When specifying a float's placement, e.g. [htpb], is the order of the arguments specifying the priority of them?


\caption{Example caption}

No, the order of the placement options is irrelevant. Every placement option will be stored as bit in a single value, so [tb] and [bt] will give the same value and therefore will have the same result.

See What is the exact purpose of \ftype@<TYPE>? for implementation details.

  • if ! is given, ignore all settings by the parameters, like vertical space, number of floats, etc
  • if h is given, try to place it here, if not possible then change h to t, the float then can appear on top of the next page
  • if t is given try to place it on top of the current or next page.
  • if b is given try to place it on bottom of the current or next page.
  • if p is given place the float on the next page without additional text.
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    The question is about if the order matters, not what the single character do. If your list is a priority order, please state so explicitly. – Martin Scharrer Dec 19 '11 at 13:17
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    Not actually addressing the question but did improve my understanding of how LaTeX treats these parameters. It's a better explanation than the table on en.wikibooks.org/wiki/LaTeX/… – benregn Dec 19 '11 at 14:01

The order of placement is irrelevant. You can try it to see for yourself.


Another line ...

Changing tb or bt still results in the same output. The 'here' also is immaterial where you place it. Change [bh] and will be placed correctly as 'here'.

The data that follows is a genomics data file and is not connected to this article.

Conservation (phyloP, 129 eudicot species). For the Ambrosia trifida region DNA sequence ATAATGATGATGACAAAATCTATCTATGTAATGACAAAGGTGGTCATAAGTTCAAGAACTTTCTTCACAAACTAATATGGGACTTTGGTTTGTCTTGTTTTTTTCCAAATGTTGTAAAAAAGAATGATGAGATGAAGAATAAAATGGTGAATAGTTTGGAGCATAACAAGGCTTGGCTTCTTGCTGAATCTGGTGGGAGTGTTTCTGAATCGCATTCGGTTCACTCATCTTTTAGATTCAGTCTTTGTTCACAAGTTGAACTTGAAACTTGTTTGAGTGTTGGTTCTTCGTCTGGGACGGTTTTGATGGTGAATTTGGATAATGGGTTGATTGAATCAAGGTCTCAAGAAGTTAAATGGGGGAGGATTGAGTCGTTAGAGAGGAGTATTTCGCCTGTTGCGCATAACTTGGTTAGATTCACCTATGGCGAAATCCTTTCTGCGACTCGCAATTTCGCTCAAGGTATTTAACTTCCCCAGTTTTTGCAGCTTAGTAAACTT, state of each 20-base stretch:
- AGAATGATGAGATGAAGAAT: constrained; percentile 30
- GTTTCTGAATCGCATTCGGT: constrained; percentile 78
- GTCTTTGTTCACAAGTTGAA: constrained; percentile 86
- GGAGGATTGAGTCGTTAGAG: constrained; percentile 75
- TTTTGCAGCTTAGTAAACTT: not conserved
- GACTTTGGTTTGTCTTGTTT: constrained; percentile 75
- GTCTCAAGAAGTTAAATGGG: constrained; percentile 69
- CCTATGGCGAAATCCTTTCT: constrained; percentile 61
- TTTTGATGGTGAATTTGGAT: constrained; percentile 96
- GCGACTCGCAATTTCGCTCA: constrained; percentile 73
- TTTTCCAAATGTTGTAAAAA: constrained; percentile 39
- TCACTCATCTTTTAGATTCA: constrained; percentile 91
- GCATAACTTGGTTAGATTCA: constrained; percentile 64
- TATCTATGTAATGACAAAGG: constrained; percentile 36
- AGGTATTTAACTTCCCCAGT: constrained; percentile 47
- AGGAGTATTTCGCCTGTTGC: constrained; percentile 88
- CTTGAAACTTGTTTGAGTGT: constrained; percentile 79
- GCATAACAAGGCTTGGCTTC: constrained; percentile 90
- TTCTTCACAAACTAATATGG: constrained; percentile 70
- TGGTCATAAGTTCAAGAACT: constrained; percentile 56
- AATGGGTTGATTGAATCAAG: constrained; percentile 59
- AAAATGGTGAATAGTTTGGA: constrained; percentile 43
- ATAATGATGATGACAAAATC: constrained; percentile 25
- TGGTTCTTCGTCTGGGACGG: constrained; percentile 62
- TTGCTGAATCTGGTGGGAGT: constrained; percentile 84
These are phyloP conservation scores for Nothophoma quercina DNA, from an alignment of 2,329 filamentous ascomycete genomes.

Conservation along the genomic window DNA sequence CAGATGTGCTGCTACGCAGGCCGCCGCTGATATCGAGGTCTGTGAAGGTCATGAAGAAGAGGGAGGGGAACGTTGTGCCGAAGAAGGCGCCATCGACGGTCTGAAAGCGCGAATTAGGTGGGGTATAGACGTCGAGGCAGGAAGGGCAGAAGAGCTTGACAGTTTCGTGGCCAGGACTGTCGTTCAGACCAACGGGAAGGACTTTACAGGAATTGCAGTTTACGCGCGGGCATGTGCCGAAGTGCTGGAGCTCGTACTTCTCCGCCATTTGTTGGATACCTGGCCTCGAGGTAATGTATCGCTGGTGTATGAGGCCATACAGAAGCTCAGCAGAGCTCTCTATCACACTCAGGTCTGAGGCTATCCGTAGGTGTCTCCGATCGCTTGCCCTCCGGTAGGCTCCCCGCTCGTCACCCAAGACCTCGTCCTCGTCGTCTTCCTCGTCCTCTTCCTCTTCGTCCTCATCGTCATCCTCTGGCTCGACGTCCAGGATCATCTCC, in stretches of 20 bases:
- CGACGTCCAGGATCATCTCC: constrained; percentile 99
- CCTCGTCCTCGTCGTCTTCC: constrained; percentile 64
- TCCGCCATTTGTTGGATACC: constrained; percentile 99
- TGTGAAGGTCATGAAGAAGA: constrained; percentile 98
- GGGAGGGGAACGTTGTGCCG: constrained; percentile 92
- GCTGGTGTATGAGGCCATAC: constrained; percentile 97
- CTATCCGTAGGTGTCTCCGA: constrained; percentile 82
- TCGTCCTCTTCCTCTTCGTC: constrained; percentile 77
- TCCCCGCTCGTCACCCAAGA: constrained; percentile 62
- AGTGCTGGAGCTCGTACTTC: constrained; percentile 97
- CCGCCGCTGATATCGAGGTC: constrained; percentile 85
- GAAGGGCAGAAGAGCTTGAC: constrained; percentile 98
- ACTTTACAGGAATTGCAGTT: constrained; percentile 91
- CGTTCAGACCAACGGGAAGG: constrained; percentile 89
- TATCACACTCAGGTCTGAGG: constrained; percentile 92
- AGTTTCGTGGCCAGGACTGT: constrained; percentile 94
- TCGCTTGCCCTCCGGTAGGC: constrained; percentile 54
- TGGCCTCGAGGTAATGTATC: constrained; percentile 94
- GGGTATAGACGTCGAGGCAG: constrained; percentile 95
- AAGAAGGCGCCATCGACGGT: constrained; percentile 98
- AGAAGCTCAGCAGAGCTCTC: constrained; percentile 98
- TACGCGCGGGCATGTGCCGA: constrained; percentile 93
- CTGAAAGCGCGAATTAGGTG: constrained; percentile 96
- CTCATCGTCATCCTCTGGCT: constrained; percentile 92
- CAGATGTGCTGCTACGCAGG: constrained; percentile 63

• Some official reference with explanation would be much better than "you can try it yourself". – Martin Scharrer Dec 19 '11 at 12:58
  • @MartinScharrer Martin sure, but as AFAIK there is nothing other than the official source2e algorithm and is painfully long and obscure. Will try and summarize when I get some time. Anyway I thought that proving a hypothesis by experiment was an approved scientific method since the Renaissance and the example clearly demonstrates the answer to the OP's question.:) – Yiannis Lazarides Dec 19 '11 at 13:33
  • There is official documentation (in book form) such as the book by Leslie Lamport and TLC. That is the reference documentation. And I would think that the lshort documentation would also cover it (not checked though). And here on the site there is: tex.stackexchange.com/questions/39017/… – Frank Mittelbach Feb 29 '12 at 14:57
  • @FrankMittelbach Could you please also have a look a tex.stackexchange.com/questions/32359/… – Yiannis Lazarides Feb 29 '12 at 15:07

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